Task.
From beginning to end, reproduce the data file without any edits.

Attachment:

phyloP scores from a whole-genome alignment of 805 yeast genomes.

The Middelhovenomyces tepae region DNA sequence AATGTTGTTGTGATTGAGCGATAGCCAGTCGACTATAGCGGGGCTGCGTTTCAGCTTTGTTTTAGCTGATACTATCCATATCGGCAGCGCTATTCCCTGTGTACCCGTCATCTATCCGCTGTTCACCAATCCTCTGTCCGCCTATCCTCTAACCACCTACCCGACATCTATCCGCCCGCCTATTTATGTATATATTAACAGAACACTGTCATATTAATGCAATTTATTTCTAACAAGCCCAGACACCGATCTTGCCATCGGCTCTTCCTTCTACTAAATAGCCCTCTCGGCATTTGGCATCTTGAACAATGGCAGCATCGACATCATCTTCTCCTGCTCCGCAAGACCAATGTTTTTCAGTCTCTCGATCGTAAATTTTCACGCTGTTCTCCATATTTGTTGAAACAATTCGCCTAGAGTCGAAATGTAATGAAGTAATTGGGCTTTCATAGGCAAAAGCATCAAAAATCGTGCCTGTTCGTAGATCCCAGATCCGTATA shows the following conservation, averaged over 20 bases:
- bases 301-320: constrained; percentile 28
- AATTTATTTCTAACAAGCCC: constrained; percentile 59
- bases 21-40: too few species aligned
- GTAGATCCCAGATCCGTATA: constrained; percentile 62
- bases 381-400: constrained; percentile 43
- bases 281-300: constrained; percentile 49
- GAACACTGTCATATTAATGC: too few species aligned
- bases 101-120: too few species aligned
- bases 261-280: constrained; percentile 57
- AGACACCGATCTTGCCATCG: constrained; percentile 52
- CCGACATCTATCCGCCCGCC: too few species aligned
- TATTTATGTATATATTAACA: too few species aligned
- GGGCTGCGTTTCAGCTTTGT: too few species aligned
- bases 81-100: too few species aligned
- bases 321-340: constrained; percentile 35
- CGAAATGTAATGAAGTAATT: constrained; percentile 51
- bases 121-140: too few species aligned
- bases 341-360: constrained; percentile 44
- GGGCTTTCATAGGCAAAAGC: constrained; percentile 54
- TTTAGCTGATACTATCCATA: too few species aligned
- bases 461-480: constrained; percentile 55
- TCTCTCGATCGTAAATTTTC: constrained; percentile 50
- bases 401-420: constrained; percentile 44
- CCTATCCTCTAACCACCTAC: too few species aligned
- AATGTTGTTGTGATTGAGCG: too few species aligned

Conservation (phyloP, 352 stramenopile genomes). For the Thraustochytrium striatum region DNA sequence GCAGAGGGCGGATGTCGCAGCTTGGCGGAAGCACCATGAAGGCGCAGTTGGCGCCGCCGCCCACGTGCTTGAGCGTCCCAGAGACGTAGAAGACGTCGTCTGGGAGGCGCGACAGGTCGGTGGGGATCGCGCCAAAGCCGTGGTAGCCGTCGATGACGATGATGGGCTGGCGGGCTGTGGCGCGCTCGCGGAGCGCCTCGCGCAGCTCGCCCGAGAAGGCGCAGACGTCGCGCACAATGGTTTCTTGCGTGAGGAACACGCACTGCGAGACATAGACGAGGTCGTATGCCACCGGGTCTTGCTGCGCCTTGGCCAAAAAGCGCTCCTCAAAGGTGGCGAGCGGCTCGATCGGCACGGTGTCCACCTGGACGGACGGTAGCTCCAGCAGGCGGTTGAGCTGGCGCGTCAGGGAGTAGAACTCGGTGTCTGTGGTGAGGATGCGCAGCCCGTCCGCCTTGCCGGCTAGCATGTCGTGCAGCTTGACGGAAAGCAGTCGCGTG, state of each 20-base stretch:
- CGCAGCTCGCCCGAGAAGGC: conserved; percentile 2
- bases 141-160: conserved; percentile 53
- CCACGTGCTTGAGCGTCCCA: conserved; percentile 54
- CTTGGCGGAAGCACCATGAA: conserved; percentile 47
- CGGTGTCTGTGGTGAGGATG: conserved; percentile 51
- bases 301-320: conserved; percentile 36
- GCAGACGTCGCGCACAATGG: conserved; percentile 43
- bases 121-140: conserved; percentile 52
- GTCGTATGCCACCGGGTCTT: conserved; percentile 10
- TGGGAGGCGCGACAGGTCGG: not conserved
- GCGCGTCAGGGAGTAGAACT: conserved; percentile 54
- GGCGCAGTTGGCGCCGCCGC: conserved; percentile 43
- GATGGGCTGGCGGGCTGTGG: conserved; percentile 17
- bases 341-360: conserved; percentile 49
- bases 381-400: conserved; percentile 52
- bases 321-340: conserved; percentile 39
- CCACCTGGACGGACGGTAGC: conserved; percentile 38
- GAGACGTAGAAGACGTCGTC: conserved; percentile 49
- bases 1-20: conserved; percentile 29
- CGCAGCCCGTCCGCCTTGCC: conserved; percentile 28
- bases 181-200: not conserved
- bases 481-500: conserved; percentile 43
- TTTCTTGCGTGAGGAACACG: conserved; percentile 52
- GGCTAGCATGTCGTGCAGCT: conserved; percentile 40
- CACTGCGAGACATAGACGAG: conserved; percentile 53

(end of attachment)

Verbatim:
phyloP scores from a whole-genome alignment of 805 yeast genomes.

The Middelhovenomyces tepae region DNA sequence AATGTTGTTGTGATTGAGCGATAGCCAGTCGACTATAGCGGGGCTGCGTTTCAGCTTTGTTTTAGCTGATACTATCCATATCGGCAGCGCTATTCCCTGTGTACCCGTCATCTATCCGCTGTTCACCAATCCTCTGTCCGCCTATCCTCTAACCACCTACCCGACATCTATCCGCCCGCCTATTTATGTATATATTAACAGAACACTGTCATATTAATGCAATTTATTTCTAACAAGCCCAGACACCGATCTTGCCATCGGCTCTTCCTTCTACTAAATAGCCCTCTCGGCATTTGGCATCTTGAACAATGGCAGCATCGACATCATCTTCTCCTGCTCCGCAAGACCAATGTTTTTCAGTCTCTCGATCGTAAATTTTCACGCTGTTCTCCATATTTGTTGAAACAATTCGCCTAGAGTCGAAATGTAATGAAGTAATTGGGCTTTCATAGGCAAAAGCATCAAAAATCGTGCCTGTTCGTAGATCCCAGATCCGTATA shows the following conservation, averaged over 20 bases:
- bases 301-320: constrained; percentile 28
- AATTTATTTCTAACAAGCCC: constrained; percentile 59
- bases 21-40: too few species aligned
- GTAGATCCCAGATCCGTATA: constrained; percentile 62
- bases 381-400: constrained; percentile 43
- bases 281-300: constrained; percentile 49
- GAACACTGTCATATTAATGC: too few species aligned
- bases 101-120: too few species aligned
- bases 261-280: constrained; percentile 57
- AGACACCGATCTTGCCATCG: constrained; percentile 52
- CCGACATCTATCCGCCCGCC: too few species aligned
- TATTTATGTATATATTAACA: too few species aligned
- GGGCTGCGTTTCAGCTTTGT: too few species aligned
- bases 81-100: too few species aligned
- bases 321-340: constrained; percentile 35
- CGAAATGTAATGAAGTAATT: constrained; percentile 51
- bases 121-140: too few species aligned
- bases 341-360: constrained; percentile 44
- GGGCTTTCATAGGCAAAAGC: constrained; percentile 54
- TTTAGCTGATACTATCCATA: too few species aligned
- bases 461-480: constrained; percentile 55
- TCTCTCGATCGTAAATTTTC: constrained; percentile 50
- bases 401-420: constrained; percentile 44
- CCTATCCTCTAACCACCTAC: too few species aligned
- AATGTTGTTGTGATTGAGCG: too few species aligned

Conservation (phyloP, 352 stramenopile genomes). For the Thraustochytrium striatum region DNA sequence GCAGAGGGCGGATGTCGCAGCTTGGCGGAAGCACCATGAAGGCGCAGTTGGCGCCGCCGCCCACGTGCTTGAGCGTCCCAGAGACGTAGAAGACGTCGTCTGGGAGGCGCGACAGGTCGGTGGGGATCGCGCCAAAGCCGTGGTAGCCGTCGATGACGATGATGGGCTGGCGGGCTGTGGCGCGCTCGCGGAGCGCCTCGCGCAGCTCGCCCGAGAAGGCGCAGACGTCGCGCACAATGGTTTCTTGCGTGAGGAACACGCACTGCGAGACATAGACGAGGTCGTATGCCACCGGGTCTTGCTGCGCCTTGGCCAAAAAGCGCTCCTCAAAGGTGGCGAGCGGCTCGATCGGCACGGTGTCCACCTGGACGGACGGTAGCTCCAGCAGGCGGTTGAGCTGGCGCGTCAGGGAGTAGAACTCGGTGTCTGTGGTGAGGATGCGCAGCCCGTCCGCCTTGCCGGCTAGCATGTCGTGCAGCTTGACGGAAAGCAGTCGCGTG, state of each 20-base stretch:
- CGCAGCTCGCCCGAGAAGGC: conserved; percentile 2
- bases 141-160: conserved; percentile 53
- CCACGTGCTTGAGCGTCCCA: conserved; percentile 54
- CTTGGCGGAAGCACCATGAA: conserved; percentile 47
- CGGTGTCTGTGGTGAGGATG: conserved; percentile 51
- bases 301-320: conserved; percentile 36
- GCAGACGTCGCGCACAATGG: conserved; percentile 43
- bases 121-140: conserved; percentile 52
- GTCGTATGCCACCGGGTCTT: conserved; percentile 10
- TGGGAGGCGCGACAGGTCGG: not conserved
- GCGCGTCAGGGAGTAGAACT: conserved; percentile 54
- GGCGCAGTTGGCGCCGCCGC: conserved; percentile 43
- GATGGGCTGGCGGGCTGTGG: conserved; percentile 17
- bases 341-360: conserved; percentile 49
- bases 381-400: conserved; percentile 52
- bases 321-340: conserved; percentile 39
- CCACCTGGACGGACGGTAGC: conserved; percentile 38
- GAGACGTAGAAGACGTCGTC: conserved; percentile 49
- bases 1-20: conserved; percentile 29
- CGCAGCCCGTCCGCCTTGCC: conserved; percentile 28
- bases 181-200: not conserved
- bases 481-500: conserved; percentile 43
- TTTCTTGCGTGAGGAACACG: conserved; percentile 52
- GGCTAGCATGTCGTGCAGCT: conserved; percentile 40
- CACTGCGAGACATAGACGAG: conserved; percentile 53